Synthetic biology is a multidisciplinary field that attempts to transfer engineering design principles into rational biological design, to achieve multi-signal integration and processing in living cells. This approach provides novel tools to rewire endogenous cellular pathways in order to understand natural systems and construct new functionalities for biotechnological and biomedical applications. For example, it has shown that protein networks with a delay in the feedback loop can cause oscillations in the gene expression level, or yeast can be programmed to produce pharmaceutical compounds that are extremely challenging or expensive to generate using existing methods, or microbiome bacteria can be programmed to detect and respond to changes in state of health, or gene circuits can be constructed to identify cancer cells based on integrated activity of multiple genes, or to provide light-triggered control of blood glucose homeostasis in vivo.
LSB2 group focus on fundamental design principles of biological circuits in living cells. We use principles from electrical engineering (feedback loops and Boolean algebra) to design and construct advancing and novel synthetic gene networks. We can exploit the astoundingly similarity between biology and electronics circuits and realize the detailed features of both systems to design, characterize, model and construct efficiency biology circuits for various applications. We build our own synthetic genetic circuits and study their functions in prokaryotes and eukaryotes cells.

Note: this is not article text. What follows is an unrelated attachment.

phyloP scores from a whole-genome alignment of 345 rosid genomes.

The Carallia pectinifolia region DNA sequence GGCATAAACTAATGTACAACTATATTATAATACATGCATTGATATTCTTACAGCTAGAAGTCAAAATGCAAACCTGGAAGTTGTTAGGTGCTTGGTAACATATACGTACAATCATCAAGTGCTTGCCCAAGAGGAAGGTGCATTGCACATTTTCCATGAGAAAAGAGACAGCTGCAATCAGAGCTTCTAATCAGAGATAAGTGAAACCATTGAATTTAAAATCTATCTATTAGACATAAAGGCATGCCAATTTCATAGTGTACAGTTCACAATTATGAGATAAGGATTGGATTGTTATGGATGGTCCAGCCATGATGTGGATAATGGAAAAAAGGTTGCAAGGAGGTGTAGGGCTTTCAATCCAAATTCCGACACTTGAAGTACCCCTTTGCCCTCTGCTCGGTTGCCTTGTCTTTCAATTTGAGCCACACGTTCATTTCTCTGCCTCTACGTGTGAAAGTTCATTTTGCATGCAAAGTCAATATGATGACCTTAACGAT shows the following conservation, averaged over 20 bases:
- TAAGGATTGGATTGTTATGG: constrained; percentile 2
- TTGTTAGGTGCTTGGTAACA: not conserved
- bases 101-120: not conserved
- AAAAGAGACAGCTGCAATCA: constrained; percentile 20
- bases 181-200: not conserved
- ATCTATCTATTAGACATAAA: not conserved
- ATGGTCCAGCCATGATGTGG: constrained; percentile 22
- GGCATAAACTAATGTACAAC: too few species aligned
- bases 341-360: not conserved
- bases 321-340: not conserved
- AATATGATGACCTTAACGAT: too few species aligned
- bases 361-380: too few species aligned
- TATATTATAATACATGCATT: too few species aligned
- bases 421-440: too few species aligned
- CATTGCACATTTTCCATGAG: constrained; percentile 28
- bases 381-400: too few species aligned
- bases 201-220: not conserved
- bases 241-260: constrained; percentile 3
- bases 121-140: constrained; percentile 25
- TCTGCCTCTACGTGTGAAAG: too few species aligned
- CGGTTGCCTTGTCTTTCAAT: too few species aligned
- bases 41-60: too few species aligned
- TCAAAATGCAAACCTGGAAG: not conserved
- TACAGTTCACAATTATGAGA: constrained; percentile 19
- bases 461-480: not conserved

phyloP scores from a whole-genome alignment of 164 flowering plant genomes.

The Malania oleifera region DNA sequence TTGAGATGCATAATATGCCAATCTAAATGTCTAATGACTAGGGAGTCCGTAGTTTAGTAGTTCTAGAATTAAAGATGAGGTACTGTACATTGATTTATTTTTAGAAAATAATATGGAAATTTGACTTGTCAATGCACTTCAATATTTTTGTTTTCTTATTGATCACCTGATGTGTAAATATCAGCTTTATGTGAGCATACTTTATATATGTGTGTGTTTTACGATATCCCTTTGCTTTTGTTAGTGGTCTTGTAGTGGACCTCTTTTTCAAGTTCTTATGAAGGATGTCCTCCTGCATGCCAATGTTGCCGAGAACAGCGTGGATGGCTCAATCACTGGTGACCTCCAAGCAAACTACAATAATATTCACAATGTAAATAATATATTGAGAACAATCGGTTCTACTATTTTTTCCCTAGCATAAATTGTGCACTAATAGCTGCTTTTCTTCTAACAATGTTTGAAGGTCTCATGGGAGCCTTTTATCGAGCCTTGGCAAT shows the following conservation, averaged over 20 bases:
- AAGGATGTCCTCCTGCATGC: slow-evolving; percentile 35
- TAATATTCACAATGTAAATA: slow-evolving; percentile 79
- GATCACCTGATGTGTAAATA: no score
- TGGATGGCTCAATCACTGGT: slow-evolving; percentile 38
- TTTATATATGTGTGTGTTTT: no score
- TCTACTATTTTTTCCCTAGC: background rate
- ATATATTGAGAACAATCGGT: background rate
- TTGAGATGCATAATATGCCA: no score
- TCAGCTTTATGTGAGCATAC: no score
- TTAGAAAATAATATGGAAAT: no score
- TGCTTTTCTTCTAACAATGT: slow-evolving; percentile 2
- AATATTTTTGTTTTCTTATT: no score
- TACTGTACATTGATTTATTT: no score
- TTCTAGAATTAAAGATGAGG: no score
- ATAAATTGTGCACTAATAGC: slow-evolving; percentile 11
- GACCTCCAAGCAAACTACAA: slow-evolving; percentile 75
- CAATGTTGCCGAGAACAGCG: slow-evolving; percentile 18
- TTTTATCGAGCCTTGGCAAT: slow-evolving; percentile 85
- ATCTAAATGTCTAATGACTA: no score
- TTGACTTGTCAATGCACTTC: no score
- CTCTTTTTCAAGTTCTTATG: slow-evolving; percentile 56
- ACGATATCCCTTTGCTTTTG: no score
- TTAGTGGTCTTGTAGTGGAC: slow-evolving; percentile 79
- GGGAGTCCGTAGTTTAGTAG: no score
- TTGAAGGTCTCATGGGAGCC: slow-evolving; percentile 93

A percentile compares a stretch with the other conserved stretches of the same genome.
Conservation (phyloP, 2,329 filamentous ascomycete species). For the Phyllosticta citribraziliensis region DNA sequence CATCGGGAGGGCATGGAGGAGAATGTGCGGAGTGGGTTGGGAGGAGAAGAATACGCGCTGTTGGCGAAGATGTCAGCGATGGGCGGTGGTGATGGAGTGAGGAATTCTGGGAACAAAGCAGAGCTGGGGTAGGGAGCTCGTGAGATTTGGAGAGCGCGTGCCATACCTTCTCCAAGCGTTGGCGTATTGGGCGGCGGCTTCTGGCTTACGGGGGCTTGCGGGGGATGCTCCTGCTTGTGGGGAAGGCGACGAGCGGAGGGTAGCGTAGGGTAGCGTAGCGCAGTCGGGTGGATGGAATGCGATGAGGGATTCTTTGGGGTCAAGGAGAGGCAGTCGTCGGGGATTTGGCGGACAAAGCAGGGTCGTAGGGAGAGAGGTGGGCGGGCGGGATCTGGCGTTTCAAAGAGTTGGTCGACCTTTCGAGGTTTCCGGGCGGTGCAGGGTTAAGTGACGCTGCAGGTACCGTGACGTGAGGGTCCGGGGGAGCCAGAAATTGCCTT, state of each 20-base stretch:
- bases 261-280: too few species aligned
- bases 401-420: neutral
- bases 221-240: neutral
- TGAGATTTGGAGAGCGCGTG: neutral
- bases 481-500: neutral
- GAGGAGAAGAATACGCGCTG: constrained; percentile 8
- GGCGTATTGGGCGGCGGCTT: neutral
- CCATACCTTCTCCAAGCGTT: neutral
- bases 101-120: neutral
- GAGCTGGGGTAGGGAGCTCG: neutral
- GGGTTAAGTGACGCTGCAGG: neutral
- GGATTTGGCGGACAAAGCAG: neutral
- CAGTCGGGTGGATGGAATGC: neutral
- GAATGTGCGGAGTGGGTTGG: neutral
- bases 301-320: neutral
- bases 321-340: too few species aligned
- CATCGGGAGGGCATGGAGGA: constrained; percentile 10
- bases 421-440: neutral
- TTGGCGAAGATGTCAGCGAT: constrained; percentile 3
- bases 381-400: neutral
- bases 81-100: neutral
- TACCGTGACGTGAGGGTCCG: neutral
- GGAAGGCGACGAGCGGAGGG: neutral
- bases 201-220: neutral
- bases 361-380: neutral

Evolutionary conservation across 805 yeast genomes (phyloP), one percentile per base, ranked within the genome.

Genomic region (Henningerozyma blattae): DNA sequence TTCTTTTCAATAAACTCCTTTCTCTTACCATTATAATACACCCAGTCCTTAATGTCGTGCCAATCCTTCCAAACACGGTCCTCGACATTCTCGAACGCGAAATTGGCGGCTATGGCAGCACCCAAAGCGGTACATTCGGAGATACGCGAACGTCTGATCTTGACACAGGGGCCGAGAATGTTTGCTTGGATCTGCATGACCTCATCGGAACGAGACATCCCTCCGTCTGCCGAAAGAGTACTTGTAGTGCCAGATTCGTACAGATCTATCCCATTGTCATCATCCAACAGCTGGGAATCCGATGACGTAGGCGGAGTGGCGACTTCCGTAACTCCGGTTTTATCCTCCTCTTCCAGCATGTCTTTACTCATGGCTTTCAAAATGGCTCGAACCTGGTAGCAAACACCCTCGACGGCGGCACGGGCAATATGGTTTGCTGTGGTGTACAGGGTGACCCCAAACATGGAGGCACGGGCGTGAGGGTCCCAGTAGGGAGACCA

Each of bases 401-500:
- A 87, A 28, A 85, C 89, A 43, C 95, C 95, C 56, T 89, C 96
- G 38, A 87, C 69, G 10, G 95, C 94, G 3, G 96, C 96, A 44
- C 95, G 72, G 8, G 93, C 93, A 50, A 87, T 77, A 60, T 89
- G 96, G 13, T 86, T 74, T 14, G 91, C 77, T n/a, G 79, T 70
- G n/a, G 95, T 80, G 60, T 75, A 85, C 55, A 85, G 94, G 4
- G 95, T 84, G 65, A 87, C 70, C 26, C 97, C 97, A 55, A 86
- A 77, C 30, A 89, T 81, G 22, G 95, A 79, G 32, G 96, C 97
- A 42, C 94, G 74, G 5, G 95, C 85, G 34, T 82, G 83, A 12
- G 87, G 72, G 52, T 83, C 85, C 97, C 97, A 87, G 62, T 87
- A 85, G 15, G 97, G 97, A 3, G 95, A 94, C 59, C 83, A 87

Our circuits have wide applications in medicine (e.g., fine-tuning of gene expression, study microbial cells found on human body), biotechnology (controlling protein synthesis), energy (microbial fuel cell produce electricity) and bioelectronics (whole cell biosensor to detect toxin in water, food and human body).